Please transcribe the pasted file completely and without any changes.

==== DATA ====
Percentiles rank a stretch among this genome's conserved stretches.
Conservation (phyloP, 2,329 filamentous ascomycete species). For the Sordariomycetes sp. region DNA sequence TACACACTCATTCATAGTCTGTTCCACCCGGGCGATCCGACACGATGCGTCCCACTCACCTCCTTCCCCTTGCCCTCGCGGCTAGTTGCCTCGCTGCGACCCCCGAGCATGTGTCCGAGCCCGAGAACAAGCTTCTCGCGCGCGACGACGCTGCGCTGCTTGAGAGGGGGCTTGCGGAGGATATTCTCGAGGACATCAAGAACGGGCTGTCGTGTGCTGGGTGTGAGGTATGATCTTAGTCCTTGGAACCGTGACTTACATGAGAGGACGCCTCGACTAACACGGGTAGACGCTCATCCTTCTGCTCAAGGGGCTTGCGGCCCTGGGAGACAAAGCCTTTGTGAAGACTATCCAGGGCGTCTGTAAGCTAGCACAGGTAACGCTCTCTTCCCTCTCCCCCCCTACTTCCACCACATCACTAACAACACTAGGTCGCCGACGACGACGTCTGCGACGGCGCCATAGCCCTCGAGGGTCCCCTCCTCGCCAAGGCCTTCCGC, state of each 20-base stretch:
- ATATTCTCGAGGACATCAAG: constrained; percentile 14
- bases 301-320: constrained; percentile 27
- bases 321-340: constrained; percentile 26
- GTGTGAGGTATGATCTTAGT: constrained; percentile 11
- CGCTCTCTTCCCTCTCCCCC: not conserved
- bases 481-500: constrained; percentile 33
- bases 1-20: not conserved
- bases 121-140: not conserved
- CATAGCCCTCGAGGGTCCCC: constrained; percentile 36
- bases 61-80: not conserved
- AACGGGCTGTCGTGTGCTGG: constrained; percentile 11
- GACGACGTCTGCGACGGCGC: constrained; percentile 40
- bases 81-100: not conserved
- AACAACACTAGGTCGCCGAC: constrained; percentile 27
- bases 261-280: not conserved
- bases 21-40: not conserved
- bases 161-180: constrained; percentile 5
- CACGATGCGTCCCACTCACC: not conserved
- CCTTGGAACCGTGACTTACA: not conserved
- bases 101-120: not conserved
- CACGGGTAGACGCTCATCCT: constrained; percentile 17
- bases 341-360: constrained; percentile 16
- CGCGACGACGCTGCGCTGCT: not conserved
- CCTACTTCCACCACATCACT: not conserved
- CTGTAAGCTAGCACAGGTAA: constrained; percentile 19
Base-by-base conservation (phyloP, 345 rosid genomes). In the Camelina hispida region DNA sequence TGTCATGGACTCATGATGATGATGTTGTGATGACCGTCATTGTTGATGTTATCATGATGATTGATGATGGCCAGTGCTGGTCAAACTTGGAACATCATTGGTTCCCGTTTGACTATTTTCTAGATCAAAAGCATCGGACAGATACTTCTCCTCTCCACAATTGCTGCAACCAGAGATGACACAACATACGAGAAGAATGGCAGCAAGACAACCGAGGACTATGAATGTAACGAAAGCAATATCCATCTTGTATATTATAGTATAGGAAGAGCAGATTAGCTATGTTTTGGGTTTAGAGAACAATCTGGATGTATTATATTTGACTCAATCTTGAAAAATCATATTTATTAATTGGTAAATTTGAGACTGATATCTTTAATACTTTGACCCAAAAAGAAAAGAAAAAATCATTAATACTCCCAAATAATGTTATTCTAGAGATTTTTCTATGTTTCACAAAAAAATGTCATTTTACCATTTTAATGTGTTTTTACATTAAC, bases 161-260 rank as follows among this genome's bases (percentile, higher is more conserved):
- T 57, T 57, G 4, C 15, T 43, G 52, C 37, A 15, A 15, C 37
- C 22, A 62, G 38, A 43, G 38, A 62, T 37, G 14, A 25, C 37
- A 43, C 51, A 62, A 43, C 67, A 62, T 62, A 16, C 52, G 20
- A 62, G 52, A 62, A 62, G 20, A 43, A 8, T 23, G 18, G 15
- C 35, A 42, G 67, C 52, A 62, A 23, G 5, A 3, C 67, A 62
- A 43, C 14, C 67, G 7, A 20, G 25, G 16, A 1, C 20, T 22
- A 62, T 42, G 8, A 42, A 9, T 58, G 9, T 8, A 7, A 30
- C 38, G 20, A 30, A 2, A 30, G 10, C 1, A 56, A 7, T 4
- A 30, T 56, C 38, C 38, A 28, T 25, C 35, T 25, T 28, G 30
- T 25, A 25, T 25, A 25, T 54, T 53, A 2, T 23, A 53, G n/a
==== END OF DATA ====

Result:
Percentiles rank a stretch among this genome's conserved stretches.
Conservation (phyloP, 2,329 filamentous ascomycete species). For the Sordariomycetes sp. region DNA sequence TACACACTCATTCATAGTCTGTTCCACCCGGGCGATCCGACACGATGCGTCCCACTCACCTCCTTCCCCTTGCCCTCGCGGCTAGTTGCCTCGCTGCGACCCCCGAGCATGTGTCCGAGCCCGAGAACAAGCTTCTCGCGCGCGACGACGCTGCGCTGCTTGAGAGGGGGCTTGCGGAGGATATTCTCGAGGACATCAAGAACGGGCTGTCGTGTGCTGGGTGTGAGGTATGATCTTAGTCCTTGGAACCGTGACTTACATGAGAGGACGCCTCGACTAACACGGGTAGACGCTCATCCTTCTGCTCAAGGGGCTTGCGGCCCTGGGAGACAAAGCCTTTGTGAAGACTATCCAGGGCGTCTGTAAGCTAGCACAGGTAACGCTCTCTTCCCTCTCCCCCCCTACTTCCACCACATCACTAACAACACTAGGTCGCCGACGACGACGTCTGCGACGGCGCCATAGCCCTCGAGGGTCCCCTCCTCGCCAAGGCCTTCCGC, state of each 20-base stretch:
- ATATTCTCGAGGACATCAAG: constrained; percentile 14
- bases 301-320: constrained; percentile 27
- bases 321-340: constrained; percentile 26
- GTGTGAGGTATGATCTTAGT: constrained; percentile 11
- CGCTCTCTTCCCTCTCCCCC: not conserved
- bases 481-500: constrained; percentile 33
- bases 1-20: not conserved
- bases 121-140: not conserved
- CATAGCCCTCGAGGGTCCCC: constrained; percentile 36
- bases 61-80: not conserved
- AACGGGCTGTCGTGTGCTGG: constrained; percentile 11
- GACGACGTCTGCGACGGCGC: constrained; percentile 40
- bases 81-100: not conserved
- AACAACACTAGGTCGCCGAC: constrained; percentile 27
- bases 261-280: not conserved
- bases 21-40: not conserved
- bases 161-180: constrained; percentile 5
- CACGATGCGTCCCACTCACC: not conserved
- CCTTGGAACCGTGACTTACA: not conserved
- bases 101-120: not conserved
- CACGGGTAGACGCTCATCCT: constrained; percentile 17
- bases 341-360: constrained; percentile 16
- CGCGACGACGCTGCGCTGCT: not conserved
- CCTACTTCCACCACATCACT: not conserved
- CTGTAAGCTAGCACAGGTAA: constrained; percentile 19
Base-by-base conservation (phyloP, 345 rosid genomes). In the Camelina hispida region DNA sequence TGTCATGGACTCATGATGATGATGTTGTGATGACCGTCATTGTTGATGTTATCATGATGATTGATGATGGCCAGTGCTGGTCAAACTTGGAACATCATTGGTTCCCGTTTGACTATTTTCTAGATCAAAAGCATCGGACAGATACTTCTCCTCTCCACAATTGCTGCAACCAGAGATGACACAACATACGAGAAGAATGGCAGCAAGACAACCGAGGACTATGAATGTAACGAAAGCAATATCCATCTTGTATATTATAGTATAGGAAGAGCAGATTAGCTATGTTTTGGGTTTAGAGAACAATCTGGATGTATTATATTTGACTCAATCTTGAAAAATCATATTTATTAATTGGTAAATTTGAGACTGATATCTTTAATACTTTGACCCAAAAAGAAAAGAAAAAATCATTAATACTCCCAAATAATGTTATTCTAGAGATTTTTCTATGTTTCACAAAAAAATGTCATTTTACCATTTTAATGTGTTTTTACATTAAC, bases 161-260 rank as follows among this genome's bases (percentile, higher is more conserved):
- T 57, T 57, G 4, C 15, T 43, G 52, C 37, A 15, A 15, C 37
- C 22, A 62, G 38, A 43, G 38, A 62, T 37, G 14, A 25, C 37
- A 43, C 51, A 62, A 43, C 67, A 62, T 62, A 16, C 52, G 20
- A 62, G 52, A 62, A 62, G 20, A 43, A 8, T 23, G 18, G 15
- C 35, A 42, G 67, C 52, A 62, A 23, G 5, A 3, C 67, A 62
- A 43, C 14, C 67, G 7, A 20, G 25, G 16, A 1, C 20, T 22
- A 62, T 42, G 8, A 42, A 9, T 58, G 9, T 8, A 7, A 30
- C 38, G 20, A 30, A 2, A 30, G 10, C 1, A 56, A 7, T 4
- A 30, T 56, C 38, C 38, A 28, T 25, C 35, T 25, T 28, G 30
- T 25, A 25, T 25, A 25, T 54, T 53, A 2, T 23, A 53, G n/a